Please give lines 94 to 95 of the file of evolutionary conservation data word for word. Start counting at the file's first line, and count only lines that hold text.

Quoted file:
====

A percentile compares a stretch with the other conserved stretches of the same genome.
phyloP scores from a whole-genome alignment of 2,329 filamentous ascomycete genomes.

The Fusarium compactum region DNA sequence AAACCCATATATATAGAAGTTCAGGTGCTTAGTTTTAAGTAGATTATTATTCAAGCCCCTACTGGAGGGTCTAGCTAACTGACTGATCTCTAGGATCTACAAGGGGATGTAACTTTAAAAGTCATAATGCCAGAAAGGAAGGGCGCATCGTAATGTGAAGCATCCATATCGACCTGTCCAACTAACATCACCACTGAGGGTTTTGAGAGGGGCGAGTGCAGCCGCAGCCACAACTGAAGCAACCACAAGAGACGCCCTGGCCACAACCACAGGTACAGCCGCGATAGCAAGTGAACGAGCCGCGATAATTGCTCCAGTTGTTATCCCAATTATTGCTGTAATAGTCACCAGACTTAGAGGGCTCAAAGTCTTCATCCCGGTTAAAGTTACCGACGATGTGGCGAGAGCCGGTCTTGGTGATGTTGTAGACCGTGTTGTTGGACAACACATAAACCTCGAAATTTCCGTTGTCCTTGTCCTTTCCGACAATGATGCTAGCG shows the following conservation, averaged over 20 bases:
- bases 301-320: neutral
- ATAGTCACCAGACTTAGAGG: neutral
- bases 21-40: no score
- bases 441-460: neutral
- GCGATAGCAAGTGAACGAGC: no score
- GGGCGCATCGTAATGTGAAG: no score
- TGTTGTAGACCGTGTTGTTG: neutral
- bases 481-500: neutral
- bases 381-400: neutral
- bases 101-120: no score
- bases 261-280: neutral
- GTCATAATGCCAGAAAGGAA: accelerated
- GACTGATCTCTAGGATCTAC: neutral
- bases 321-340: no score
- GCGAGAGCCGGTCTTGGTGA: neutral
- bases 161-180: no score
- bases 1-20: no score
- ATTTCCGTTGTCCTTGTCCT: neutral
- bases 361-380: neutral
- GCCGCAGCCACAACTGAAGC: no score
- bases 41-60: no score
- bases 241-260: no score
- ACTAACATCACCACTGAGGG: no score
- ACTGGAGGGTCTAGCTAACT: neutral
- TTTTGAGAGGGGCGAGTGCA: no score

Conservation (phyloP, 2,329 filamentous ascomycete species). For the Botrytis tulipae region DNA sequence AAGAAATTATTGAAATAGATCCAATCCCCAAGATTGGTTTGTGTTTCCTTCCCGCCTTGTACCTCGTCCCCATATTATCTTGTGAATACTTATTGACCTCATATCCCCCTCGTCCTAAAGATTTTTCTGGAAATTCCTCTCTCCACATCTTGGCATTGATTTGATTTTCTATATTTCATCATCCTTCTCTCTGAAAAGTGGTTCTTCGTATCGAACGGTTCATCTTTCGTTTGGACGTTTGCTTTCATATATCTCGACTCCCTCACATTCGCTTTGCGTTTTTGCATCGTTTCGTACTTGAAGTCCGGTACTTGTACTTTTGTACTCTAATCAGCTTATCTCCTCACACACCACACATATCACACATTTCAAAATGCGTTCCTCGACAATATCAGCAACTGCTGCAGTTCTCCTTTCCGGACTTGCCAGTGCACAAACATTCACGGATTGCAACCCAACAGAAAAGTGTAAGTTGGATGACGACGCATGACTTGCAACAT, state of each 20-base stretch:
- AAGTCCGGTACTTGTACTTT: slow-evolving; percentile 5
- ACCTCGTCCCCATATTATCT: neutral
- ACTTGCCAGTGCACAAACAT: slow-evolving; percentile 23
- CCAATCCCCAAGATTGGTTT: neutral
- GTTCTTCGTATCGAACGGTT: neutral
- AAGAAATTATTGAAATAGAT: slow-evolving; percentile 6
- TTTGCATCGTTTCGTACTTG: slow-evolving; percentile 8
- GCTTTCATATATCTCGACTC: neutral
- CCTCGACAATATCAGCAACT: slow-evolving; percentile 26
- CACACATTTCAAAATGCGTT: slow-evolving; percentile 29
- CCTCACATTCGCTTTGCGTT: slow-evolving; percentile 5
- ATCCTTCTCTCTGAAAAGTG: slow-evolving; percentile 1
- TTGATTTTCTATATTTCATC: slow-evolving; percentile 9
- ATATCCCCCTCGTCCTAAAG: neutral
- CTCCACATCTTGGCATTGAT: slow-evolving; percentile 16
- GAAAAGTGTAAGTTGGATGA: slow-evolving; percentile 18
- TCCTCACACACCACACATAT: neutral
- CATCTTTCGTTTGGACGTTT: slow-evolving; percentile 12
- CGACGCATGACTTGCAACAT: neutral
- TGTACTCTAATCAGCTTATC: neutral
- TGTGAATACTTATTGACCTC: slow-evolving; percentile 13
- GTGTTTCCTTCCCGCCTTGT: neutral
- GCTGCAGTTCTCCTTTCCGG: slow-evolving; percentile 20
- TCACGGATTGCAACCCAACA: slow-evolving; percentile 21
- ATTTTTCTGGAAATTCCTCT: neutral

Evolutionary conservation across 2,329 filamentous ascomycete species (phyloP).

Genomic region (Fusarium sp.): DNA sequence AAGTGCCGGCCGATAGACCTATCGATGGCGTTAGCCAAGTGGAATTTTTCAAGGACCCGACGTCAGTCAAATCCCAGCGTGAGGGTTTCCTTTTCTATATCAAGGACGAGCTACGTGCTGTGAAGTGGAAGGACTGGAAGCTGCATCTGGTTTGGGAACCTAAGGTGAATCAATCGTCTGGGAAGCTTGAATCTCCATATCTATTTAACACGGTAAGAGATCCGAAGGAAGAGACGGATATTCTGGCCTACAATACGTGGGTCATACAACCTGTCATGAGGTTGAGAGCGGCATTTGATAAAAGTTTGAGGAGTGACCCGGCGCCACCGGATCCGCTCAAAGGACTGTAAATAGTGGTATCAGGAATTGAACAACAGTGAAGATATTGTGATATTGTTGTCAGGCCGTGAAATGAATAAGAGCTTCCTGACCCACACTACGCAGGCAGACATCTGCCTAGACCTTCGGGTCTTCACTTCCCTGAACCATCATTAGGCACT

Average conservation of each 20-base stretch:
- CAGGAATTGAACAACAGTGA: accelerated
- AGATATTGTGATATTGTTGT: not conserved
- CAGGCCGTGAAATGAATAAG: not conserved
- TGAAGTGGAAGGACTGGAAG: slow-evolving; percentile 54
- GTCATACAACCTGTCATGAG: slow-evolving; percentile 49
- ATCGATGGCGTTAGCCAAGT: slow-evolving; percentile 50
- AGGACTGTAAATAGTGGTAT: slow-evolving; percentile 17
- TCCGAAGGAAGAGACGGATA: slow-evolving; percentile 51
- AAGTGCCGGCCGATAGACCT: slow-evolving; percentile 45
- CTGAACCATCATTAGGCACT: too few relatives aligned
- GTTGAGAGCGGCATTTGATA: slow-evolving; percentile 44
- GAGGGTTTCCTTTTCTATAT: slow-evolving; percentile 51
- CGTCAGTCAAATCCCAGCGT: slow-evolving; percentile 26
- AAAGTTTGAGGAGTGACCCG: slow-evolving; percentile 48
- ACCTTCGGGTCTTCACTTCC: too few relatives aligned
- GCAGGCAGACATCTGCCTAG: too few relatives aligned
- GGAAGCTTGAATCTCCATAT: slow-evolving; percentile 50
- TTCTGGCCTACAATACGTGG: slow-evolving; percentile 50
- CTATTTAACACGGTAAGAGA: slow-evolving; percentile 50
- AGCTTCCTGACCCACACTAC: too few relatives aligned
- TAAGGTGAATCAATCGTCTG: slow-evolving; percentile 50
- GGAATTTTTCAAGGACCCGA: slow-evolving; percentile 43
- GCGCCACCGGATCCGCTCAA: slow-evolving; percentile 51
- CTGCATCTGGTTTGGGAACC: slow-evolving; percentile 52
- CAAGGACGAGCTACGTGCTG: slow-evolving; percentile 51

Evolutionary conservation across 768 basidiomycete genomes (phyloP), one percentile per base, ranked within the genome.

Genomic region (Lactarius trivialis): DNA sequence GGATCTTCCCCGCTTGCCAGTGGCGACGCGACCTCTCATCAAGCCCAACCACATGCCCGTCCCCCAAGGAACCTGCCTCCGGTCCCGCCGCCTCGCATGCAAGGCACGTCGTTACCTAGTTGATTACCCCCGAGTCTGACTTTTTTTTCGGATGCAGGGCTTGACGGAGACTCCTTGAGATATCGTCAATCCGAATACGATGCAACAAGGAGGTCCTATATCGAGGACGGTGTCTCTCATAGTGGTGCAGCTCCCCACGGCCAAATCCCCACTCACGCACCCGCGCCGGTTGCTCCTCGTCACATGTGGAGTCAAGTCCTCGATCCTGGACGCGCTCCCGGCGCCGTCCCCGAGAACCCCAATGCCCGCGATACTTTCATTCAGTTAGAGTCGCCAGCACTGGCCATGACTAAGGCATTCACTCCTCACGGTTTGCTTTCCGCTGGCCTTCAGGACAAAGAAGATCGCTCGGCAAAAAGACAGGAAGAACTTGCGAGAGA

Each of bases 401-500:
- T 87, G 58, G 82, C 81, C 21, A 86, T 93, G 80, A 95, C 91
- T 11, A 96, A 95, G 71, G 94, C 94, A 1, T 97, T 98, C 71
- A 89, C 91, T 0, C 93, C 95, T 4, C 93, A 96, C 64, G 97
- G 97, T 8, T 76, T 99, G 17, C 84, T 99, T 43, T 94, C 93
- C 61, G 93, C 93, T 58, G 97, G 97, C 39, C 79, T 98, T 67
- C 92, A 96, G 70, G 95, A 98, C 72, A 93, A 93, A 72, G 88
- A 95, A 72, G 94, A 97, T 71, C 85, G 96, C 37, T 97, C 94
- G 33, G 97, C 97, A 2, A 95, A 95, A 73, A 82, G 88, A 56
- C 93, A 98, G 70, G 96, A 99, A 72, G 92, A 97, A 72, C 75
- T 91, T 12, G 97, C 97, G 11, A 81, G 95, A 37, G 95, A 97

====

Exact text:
- C 93, A 98, G 70, G 96, A 99, A 72, G 92, A 97, A 72, C 75
- T 91, T 12, G 97, C 97, G 11, A 81, G 95, A 37, G 95, A 97